Fight monopoly in the food sector


The rains have started to fall and as usual we are all asking each other what we should plant.

The traditional maize crop has proved to be quite worthless considering that you can not sell it on the free market. Government continues to put stringent rules around the staple crop, which has drastically waned its value.

Yes, we can go for sweet potatoes, sorghum, millet, cotton and all that but do we have a steady market for them? In fact is there even a notable market for the other crops outside maize?

Of course there are new crops such as rosella penetrating the market but can subsistence farmers afford to try their luck with new crops? The answer is definitely a no.

But as the discussions continue everywhere in the country, even in the corridors of power of what really we need to do with these rains and our land it has become clear that the majority of Zimbabweans have no control over their food chain.

Kenneth Dumbura, an agronomist opines that the problem we now have in Zimbabwe is that everything we eat is not Zimbabwean nor African because it comes from Innscor Africa, be it breakfast, lunch and dinner - you name it.

Innscor has a monopoly in the area of what we eat, because look at this:

  • Breakfast
  • Bread - Baker's inn
  • Eggs - Irvine's
  • Beacon - Colcom
  • Ham - Colcom
  • Sausages - Colcom
  •  Lunch
  • Rice - National foods
  • Maize meal - National foods
  • Chicken - Irvine's
  • Pork - Colcom
  • Beef - Texas
  • Spaghetti -National Foods
  • Dinner
  • Maize meal - National Foods
  • Rice - National Foods
  • Chicken - Irvine's
  • Pork - Colcom
  • Fast food and desserts
  • Chicken Inn
  • Pizza Inn
  • Creamy Inn
  • Fish Inn
  • Nando’s

 All those food manufacturing companies are under Innscor Africa owned by Zed Koudounaris and Michael Fowler.

If you decide not to buy from them and decide to do poultry, piggery, or eggs, you will buy their expensive stockfeed from National Foods and Pro Feed. At the end of day you won't make a profit, your business will be operating at break-even level and any mistake, it collapses.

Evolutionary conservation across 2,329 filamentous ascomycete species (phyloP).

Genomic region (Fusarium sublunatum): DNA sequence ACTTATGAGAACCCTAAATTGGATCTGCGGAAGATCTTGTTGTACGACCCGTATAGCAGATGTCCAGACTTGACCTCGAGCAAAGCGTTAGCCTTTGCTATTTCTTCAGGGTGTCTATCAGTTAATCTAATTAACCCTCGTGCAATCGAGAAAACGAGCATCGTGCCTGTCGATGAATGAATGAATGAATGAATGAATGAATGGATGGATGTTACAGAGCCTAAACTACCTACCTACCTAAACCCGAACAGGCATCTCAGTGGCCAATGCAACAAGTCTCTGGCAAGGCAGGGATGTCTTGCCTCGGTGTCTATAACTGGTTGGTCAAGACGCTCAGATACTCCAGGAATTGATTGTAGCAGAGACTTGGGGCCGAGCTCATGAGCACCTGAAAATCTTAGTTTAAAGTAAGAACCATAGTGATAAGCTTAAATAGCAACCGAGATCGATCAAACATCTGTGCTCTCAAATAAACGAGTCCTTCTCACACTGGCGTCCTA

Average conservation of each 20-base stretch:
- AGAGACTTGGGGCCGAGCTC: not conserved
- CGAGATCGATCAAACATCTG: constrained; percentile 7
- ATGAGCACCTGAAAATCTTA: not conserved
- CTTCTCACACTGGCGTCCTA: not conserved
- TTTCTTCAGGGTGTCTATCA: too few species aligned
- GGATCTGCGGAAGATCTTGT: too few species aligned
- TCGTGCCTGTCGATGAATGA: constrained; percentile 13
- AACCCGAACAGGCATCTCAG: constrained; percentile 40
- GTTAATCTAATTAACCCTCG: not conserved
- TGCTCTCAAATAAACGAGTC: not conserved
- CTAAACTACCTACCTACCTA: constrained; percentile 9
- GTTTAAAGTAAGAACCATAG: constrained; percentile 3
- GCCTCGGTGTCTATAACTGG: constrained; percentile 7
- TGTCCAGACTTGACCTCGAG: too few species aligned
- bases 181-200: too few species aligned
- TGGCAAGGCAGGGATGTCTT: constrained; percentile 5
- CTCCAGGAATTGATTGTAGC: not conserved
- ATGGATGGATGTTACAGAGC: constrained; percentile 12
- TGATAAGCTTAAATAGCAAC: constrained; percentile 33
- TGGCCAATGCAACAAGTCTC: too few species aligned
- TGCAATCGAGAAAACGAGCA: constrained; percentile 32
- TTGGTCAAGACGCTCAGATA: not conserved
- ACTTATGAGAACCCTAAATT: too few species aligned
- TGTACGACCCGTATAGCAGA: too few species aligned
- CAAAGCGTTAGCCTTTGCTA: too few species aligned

Dubura’s views are supported by Charles Dhewa a food markets analyst who is on record saying that indigenous farmers must continue to grow the traditional crops they used to before colonialism.

He argues that whilst it's cheaper, the same food was usable to all the animals that our forefathers used to keep.

It is against this background that new farmers and those that have been in the game for a while are encouraged to grow small grains that don't demand much water, conventional fertilisers, pesticides, and are not prone to moisture stress and high cost of production. The crops have high protein, vitamin, carbohydrates and fat that can be used to produce stockfeed and also for human consumption for healthy diet,

Dumbura argues that in this way we fight the monopoly in the food sector, because it is hard for our government to fight the oligopoly or cartels because they own billions in wealth more than our country's national budget.

It's hard for our government to break the cartel because of our constitutional law that provides for right to private property

On its part, the government has introduced the presidential input scheme (pfumvudza/intwasa) and as a measure to attain food security. What is now needed is that these programmes spread their tentacles and promote other food crops instead of maize only. Value addition and value chain are the bedrock to dismantling cartels or oligopolies in the food sector and empower farmers.

Zimbabwe, like many other African countries has everything in terms of natural resources, the problem is that we must develop and begin to learn new ideas on how to create wealth from nothing, or from our environment and climate, as well as protecting our own farmers

Gwabanayi is a practising journalist and a farmer in his own right. — 0772 865 703 or [email protected]

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